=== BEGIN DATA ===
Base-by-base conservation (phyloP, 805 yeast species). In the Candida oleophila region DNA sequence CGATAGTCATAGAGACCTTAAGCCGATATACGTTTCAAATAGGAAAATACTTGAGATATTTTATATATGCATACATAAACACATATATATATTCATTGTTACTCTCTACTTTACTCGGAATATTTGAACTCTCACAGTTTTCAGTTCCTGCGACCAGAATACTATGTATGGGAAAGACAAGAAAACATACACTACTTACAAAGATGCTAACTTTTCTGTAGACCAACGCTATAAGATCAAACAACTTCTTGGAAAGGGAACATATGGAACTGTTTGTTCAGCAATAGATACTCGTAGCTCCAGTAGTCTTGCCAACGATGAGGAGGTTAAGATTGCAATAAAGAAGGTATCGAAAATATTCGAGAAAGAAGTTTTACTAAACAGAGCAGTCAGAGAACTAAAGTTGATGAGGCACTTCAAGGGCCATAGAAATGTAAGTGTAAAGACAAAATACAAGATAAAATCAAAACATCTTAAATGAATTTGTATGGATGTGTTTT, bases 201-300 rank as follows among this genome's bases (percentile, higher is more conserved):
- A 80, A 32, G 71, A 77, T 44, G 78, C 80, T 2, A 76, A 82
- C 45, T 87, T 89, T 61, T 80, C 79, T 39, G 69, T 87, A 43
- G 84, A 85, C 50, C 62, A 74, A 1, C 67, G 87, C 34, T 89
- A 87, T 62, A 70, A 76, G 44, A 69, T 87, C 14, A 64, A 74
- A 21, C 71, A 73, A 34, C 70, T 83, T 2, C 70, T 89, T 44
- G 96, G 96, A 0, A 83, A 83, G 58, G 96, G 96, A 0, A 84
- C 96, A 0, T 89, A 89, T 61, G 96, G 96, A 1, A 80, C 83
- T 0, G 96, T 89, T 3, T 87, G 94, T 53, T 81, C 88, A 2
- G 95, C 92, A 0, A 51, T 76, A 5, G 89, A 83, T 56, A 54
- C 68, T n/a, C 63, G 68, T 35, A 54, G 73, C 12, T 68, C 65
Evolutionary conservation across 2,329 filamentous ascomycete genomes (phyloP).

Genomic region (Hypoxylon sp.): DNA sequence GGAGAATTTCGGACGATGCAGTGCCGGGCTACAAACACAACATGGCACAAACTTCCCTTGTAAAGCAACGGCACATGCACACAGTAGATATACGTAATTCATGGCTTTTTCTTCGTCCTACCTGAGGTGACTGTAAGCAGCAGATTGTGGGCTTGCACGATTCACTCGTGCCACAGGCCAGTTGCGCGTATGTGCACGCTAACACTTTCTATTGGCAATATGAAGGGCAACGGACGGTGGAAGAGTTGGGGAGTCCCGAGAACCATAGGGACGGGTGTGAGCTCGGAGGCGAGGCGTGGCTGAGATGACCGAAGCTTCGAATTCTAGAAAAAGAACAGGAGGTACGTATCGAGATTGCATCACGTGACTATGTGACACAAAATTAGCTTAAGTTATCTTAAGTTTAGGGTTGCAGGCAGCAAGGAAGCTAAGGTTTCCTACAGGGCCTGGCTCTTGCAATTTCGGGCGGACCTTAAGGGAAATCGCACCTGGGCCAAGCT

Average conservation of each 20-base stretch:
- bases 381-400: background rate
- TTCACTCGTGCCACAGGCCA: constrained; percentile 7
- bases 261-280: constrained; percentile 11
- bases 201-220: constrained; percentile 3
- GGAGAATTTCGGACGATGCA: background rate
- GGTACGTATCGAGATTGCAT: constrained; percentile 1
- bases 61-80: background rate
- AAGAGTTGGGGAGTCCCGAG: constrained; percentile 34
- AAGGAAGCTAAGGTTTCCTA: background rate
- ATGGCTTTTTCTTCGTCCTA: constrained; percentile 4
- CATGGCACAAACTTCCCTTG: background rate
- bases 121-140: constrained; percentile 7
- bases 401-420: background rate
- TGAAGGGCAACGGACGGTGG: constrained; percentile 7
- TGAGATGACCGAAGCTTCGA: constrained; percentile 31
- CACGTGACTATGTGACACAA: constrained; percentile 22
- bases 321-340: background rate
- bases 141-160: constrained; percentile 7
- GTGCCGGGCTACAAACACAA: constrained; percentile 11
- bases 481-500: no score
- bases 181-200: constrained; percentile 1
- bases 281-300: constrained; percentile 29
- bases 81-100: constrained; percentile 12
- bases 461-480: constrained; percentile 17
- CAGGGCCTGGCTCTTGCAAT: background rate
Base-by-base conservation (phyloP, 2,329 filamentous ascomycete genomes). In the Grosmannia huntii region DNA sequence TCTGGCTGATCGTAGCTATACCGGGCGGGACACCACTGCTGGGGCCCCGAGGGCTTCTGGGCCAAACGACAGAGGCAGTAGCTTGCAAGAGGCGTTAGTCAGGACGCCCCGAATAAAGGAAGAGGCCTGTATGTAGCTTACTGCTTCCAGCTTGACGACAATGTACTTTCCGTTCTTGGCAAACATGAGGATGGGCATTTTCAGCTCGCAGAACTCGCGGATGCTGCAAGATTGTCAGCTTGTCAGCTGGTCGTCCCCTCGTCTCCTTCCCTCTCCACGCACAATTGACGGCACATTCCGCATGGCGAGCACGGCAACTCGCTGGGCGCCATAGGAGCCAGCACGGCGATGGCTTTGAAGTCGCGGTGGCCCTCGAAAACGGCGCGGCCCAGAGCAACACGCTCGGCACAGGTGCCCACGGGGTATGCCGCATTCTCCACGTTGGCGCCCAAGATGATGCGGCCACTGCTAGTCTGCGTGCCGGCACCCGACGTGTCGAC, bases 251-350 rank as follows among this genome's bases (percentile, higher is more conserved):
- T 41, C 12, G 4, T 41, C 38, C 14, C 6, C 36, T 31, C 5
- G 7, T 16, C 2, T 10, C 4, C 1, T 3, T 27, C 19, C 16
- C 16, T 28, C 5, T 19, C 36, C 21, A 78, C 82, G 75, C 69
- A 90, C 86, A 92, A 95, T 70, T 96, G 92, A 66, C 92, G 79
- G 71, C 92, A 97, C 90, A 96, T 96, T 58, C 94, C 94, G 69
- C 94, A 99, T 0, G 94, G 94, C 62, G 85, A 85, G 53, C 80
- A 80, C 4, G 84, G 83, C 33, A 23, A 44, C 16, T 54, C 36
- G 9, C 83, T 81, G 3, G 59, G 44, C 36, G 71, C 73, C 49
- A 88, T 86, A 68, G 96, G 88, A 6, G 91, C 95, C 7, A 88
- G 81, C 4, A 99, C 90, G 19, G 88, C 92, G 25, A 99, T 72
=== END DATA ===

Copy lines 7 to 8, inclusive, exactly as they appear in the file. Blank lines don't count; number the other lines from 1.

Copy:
- G 96, G 96, A 0, A 83, A 83, G 58, G 96, G 96, A 0, A 84
- C 96, A 0, T 89, A 89, T 61, G 96, G 96, A 1, A 80, C 83